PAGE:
• 238Statute of the International Tribunal for Rwanda, art. 5, adopted by S.C. Res. 955, U.N. SCOR, 49th Sess., 3453d mtg. at 3, U.N. Doc. S/RES/955 (1994), 33 I.L.M. 1598, 1600 (1994) (“The International Tribunal for Rwanda shall have jurisdiction over natural persons pursuant to the provisions of the present Statute.”).
  • 239Statute of the International Criminal Tribunal for the Prosecution of Persons Responsible for Serious Violations of International Humanitarian Law Committed in the Territory of the Former Yugoslavia Since 1991, art. 6, U.N. Doc. S/25704 at 38, annex (1993) and S/25704/Add.1 (1993), adopted by Security Council on 25 May, 1993, U.N. Doc. S/RES/827 (1993) (“The International Tribunal shall have jurisdiction over natural persons pursuant to the provisions of the present Statute.”).
  • 240Russell Hopkins, Comments on The STL’s Approach to Corporate Criminal Liability, Corporate War Crimes (Apr. 13, 2015),
  • 241Supra Section III.
  • 242Karlijn Van der Voort, Contempt Case against Lebanese Journalists at the STL, Special Tribunal for Lebanon Blog (Apr. 30, 2014),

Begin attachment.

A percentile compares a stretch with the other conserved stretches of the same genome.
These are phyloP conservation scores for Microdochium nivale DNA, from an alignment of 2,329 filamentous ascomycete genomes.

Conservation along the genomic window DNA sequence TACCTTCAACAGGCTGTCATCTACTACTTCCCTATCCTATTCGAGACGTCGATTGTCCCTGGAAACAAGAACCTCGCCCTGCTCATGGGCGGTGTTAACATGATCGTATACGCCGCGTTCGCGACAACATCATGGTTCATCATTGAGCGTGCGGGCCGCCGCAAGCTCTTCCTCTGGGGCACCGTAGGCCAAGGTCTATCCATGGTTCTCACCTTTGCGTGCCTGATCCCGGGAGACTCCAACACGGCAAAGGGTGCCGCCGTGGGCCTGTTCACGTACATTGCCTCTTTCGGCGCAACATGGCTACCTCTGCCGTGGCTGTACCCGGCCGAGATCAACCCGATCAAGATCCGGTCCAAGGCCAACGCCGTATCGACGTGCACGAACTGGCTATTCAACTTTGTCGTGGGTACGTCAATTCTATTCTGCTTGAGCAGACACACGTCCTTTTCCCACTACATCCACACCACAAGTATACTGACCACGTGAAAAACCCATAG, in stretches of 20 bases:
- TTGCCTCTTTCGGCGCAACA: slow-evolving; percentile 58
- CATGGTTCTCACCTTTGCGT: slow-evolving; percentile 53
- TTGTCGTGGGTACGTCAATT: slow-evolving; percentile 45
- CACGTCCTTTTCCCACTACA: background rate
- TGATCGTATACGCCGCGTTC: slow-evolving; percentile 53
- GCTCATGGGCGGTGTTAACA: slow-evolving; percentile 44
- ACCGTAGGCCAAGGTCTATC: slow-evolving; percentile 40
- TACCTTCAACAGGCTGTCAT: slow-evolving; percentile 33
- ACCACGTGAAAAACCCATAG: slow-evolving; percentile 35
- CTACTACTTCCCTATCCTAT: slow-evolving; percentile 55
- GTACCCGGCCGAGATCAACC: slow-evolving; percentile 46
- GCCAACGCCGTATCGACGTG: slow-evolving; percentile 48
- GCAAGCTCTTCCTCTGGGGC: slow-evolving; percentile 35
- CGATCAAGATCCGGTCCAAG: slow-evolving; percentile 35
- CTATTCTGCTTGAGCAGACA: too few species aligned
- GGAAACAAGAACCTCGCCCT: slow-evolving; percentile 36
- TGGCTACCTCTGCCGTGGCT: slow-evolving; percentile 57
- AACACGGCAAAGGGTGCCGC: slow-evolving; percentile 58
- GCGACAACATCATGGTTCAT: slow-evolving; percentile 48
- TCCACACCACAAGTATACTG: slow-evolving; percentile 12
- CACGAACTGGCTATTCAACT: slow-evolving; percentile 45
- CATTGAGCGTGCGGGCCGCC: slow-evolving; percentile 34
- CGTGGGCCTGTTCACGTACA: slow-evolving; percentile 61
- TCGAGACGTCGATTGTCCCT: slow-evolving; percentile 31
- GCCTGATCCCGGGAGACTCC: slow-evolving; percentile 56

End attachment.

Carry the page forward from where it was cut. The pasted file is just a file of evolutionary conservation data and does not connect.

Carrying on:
• 243Stahn, supra note 13, at 120.
  • 244Id. at 122 (noting that the “STL decision does not go as far as some business and human rights advocates might have hoped.”).
  • 245Bernaz, supra note 5.
  • 246Jonge, supra note 117.
  • 247Hopkins, supra note 240 (“Although Judge Baragwanath and the majority of the Appeals Chamber in Al Jadeed SAL relied on Lebanese law to justify a finding that the STL’s contempt jurisdiction includes legal persons, it is probably fair to say that the Appeals Chamber’s most recent decision in Akhbar Beirut SAL represented a greater retreat to the STL’s Lebanese character. Arguably this diminishes the significance of both cases for corporate criminal liability in international criminal law in general.”).
  • 248Kaeb, supra note 37, at 402 (emphasis in original).
  • 249See generally Robert O. Keohane, Global Governance and Democratic Accountability (May 17, 2001) (unpublished manuscript).
  • 250Kolieb, supra note 54, at 574. 
  • 251Garcia, supra note 32, at 127.
  • 252Ekaterina Kopylova, Akhbar Beirut S.A.L. Guilty of Contempt, STL Found: One Small Verdict for a Tribunal, a Giant Leap for International Justice?, Opinio Juris (Apr. 8, 2016),